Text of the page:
Alcohol, Smoking, Drugs, Pets, Visitors, Youth Protection, Health and Accident Insurance

ALCOHOL - Beer and other alcoholic beverages are prohibited in Boy Scouts of America camps such as Northwoods Scout Reservation, the site of the Michigan International Camporee. All camporee participants, adults as well as youth, will be required to follow that rule. Furthermore, the minimum legal age for drinking beer and other alcoholic beverages in Michigan is 21. All camporee participants who are under the age of 21 will be required to make a commitment to obey that law during the entire time they are in Michigan. This includes their home stay week as well as the week of MIC. We realize that customs are different in other countries and many camporee participants who are of legal drinking age in their home country would like to participate in the same activities that they do at home. However, the ultimate responsibility for all our guest Scouts and leaders lies with the Michigan Crossroads Council and the Boy Scouts of America, and a situation in which police would discover underage drinking among participants in the Michigan International Camporee, with the resulting publicity, could jeopardize similar events in the future.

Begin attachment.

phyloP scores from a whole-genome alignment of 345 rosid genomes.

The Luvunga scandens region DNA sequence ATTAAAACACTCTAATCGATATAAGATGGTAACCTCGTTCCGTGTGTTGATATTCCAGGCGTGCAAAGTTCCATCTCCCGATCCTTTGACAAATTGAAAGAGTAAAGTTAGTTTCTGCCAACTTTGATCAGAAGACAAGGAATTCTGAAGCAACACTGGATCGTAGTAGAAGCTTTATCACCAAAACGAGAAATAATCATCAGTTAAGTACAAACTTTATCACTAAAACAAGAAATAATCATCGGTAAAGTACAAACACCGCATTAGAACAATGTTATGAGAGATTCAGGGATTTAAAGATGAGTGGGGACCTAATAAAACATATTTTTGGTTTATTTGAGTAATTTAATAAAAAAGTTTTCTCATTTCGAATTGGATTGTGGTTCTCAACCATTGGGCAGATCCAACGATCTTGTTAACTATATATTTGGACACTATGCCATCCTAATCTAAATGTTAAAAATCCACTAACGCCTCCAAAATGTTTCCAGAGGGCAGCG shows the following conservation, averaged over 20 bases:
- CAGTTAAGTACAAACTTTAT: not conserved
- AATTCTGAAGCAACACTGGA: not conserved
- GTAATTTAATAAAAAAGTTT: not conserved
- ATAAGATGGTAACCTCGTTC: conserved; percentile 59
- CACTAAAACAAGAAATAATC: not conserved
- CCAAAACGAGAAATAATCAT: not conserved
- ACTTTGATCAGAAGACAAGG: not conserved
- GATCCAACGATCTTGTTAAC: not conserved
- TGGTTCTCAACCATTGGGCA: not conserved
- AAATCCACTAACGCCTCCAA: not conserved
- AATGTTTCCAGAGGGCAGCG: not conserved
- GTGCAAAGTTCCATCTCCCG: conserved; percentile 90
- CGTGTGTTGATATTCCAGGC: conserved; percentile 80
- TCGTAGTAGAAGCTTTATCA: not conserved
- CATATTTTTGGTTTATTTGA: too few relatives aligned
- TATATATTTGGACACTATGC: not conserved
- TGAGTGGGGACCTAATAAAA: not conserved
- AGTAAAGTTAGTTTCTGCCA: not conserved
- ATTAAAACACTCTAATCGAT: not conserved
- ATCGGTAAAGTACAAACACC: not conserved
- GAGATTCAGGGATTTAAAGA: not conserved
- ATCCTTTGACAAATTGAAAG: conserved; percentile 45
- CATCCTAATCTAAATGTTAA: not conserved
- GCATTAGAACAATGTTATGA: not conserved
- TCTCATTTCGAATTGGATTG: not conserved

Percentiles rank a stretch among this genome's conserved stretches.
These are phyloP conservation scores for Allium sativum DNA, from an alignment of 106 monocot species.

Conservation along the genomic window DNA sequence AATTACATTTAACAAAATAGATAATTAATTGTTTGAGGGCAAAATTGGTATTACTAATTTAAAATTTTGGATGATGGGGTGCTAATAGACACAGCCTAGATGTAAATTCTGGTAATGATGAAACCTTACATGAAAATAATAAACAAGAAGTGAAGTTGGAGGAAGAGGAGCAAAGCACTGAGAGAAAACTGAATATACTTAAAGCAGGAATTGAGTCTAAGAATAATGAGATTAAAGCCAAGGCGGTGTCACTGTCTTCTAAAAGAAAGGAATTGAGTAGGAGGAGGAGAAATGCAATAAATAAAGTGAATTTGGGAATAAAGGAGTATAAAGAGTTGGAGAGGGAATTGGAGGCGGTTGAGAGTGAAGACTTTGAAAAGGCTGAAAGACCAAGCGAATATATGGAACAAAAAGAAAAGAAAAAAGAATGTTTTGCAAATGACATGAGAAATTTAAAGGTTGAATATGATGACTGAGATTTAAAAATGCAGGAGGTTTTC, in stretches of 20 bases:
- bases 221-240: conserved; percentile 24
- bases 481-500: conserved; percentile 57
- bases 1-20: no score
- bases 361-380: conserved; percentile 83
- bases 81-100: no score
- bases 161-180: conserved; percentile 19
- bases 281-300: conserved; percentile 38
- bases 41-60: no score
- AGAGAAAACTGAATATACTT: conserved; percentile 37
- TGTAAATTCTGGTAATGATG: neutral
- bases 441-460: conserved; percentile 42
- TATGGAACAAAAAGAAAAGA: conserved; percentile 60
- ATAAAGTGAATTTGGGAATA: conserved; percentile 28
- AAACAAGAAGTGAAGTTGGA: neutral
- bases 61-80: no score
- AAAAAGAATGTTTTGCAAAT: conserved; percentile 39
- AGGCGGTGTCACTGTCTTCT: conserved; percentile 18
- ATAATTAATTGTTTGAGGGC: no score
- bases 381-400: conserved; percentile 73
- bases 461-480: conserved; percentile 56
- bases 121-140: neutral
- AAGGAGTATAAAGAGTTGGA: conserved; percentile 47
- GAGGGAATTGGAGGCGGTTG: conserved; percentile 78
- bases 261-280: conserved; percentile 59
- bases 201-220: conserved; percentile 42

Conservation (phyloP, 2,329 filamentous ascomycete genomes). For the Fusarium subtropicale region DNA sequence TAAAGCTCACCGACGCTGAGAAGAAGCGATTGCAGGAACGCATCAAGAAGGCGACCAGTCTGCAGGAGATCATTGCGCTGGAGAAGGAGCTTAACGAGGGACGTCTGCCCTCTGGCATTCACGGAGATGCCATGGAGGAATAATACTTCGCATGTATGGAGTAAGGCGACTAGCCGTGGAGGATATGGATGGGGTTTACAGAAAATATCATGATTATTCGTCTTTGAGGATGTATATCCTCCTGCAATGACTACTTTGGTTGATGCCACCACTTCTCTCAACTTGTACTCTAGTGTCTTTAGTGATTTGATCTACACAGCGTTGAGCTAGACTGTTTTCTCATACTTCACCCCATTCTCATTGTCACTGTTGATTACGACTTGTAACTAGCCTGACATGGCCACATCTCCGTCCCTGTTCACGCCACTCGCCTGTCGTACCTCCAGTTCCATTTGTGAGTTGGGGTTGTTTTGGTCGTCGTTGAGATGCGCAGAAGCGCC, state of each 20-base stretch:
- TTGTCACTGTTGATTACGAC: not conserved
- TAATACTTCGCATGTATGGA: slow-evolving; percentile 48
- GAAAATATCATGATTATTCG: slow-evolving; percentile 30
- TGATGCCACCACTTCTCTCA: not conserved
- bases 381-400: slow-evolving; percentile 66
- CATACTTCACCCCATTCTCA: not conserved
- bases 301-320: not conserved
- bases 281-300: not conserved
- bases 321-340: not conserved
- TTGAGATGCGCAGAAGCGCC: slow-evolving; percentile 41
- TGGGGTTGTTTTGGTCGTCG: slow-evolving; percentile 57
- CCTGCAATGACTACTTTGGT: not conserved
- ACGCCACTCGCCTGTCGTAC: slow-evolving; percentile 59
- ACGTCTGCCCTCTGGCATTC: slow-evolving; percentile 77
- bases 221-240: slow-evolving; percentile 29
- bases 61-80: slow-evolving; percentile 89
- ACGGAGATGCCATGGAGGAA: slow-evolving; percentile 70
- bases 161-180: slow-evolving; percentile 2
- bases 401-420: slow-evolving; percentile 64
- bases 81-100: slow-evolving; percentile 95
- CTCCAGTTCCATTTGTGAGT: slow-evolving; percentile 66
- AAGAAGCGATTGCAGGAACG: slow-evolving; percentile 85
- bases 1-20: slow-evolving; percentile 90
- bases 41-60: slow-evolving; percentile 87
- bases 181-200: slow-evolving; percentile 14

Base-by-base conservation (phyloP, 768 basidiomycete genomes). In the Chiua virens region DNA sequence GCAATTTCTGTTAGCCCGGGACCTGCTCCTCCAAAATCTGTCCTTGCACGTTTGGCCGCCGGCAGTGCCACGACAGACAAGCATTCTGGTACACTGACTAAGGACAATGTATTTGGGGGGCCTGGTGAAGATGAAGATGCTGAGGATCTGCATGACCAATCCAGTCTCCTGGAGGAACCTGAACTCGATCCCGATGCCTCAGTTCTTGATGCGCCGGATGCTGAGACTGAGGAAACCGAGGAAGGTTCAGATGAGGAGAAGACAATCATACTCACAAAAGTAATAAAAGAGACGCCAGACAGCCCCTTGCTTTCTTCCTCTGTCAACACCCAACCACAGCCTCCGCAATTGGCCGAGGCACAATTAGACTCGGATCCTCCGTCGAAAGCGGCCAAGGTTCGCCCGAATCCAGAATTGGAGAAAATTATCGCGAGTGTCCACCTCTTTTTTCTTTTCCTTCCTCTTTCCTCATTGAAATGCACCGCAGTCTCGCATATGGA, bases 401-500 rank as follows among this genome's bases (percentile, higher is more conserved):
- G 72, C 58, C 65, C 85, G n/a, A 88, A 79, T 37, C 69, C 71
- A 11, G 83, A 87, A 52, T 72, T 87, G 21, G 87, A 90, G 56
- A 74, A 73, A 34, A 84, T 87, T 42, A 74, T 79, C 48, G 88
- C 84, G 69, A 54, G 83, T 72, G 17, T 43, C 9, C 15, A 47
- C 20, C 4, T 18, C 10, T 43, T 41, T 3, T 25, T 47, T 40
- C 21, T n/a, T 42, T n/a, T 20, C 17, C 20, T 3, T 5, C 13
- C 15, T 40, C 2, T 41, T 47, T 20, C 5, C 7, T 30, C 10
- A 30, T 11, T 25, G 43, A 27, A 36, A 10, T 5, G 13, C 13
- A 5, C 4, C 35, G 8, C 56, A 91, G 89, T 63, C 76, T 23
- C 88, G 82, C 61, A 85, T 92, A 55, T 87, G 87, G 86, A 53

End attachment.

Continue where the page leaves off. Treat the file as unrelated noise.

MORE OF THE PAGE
SMOKING - In Michigan, the minimum age to legally purchase cigarettes is 18. Since all our youth participants will be under 18, we expect that they will be obeying that law and that there will be no smoking by youth participants during home stays or at MIC. The Personal Information Sheet asks adult leaders whether you plan to smoke while you are in Michigan. The reason we ask that question is that some of our Scout families maintain smoke-free homes and we want to make sure that we place any adult leader who plans to smoke with a host family where that is not a problem. Northwoods Scout Reservation, the site of our camporee, is designated as a no-smoking area. Smoking is not permitted at any time in campsites, parking lots, program areas, trails, buildings etc. Camporee participants who are 18 and over and want to smoke will be directed to acceptable locations for smoking just off our property out of sight of all camporee participants.

DRUGS - All drugs that are illegal in the state of Michigan and all prescription drugs that were obtained without a prescription are prohibited both at MIC and during home stay week. BSA rules prohibit marijuana, including medical marijuana, at all BSA camps and activities.

PETS - Pets, other than those required for assistance, are not allowed in camp at any time during MIC. This includes arrival day, departure day, and Visitors Day.

VISITORS - Because of the unique nature of the MIC experience, visitors are not permitted in camp during the week of MIC. The one exception is Visitors Day on Saturday, July 30, from 11 AM to 4 PM.